The problem of relaying the Torah to all of mankind was solved by giving it to the Israelites, who were delegated the role of being "My treasured possession among all the peoples. Indeed, all the earth is Mine, but you shall be to Me a kingdom of priests and a holy nation" (Ex. 19:5-6). Sforno preceded Rabbi Samson Raphael Hirsch, saying (s.v. ve-atem tehiyu li mamlekhet kohanim ve-goi kadosh [but you shall be to Me a kingdom of priests and a holy nation]): "So that they understand and instruct all mankind to all call on the name of Lord and worship him as one." The connection between the people of Israel receiving the Lord's sovereignty and the land of Israel now becomes clear. Giving the Torah to the people of Israel alone was the result of the failure of the nations of the world to stand up to G-d's test. They did not have the strength to accept G-d's impact directly, and therefore the people of Israel were given the task of exerting this influence indirectly.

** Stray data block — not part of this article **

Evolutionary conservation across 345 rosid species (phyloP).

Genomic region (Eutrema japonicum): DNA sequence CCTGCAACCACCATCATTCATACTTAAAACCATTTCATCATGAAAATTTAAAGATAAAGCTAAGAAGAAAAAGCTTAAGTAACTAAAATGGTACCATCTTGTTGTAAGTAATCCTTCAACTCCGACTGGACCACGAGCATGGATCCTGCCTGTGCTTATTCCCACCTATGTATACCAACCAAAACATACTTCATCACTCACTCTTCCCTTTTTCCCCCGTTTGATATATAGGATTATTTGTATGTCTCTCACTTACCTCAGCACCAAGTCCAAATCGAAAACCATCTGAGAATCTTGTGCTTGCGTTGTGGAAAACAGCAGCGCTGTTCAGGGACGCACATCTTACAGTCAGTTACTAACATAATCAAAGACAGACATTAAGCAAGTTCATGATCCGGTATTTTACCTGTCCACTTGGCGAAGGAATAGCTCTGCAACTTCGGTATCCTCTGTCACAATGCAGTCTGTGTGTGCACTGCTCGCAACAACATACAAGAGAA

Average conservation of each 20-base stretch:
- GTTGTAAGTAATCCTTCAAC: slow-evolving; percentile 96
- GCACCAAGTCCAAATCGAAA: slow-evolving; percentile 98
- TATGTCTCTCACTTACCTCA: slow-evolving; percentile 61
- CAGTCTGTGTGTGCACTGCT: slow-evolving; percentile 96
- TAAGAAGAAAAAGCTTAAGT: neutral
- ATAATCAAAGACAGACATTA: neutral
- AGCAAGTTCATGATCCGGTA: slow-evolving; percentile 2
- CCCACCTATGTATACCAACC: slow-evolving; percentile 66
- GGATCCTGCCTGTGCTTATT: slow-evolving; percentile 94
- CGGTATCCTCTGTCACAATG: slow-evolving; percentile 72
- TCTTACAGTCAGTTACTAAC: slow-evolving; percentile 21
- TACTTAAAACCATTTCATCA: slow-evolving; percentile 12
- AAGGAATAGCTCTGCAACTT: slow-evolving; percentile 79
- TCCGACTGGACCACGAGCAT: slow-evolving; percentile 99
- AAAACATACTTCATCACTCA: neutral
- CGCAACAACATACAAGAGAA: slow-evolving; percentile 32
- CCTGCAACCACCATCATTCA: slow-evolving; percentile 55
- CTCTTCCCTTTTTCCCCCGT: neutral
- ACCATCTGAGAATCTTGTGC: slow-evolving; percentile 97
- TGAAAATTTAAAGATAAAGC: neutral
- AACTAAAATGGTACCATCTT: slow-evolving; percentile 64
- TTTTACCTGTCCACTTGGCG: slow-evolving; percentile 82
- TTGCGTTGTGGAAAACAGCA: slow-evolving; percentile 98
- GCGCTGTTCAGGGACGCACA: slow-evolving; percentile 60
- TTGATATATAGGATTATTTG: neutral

From the Torah itself we know that the sin of the Golden Calf, Korah's rebellion, and the spies' counsel occurred close to the time the Torah was received, which would mean that the Israelites, too, had difficulty standing up to the test. However, since Abraham had already proved his ability, and even the generation of the Exodus managed to rise above themselves for a brief moment at Sinai, this showed that the people of Israel had potential. Thus the binding of Isaac and the Theophany at Mount Sinai were transformed from historical events to hope for the future.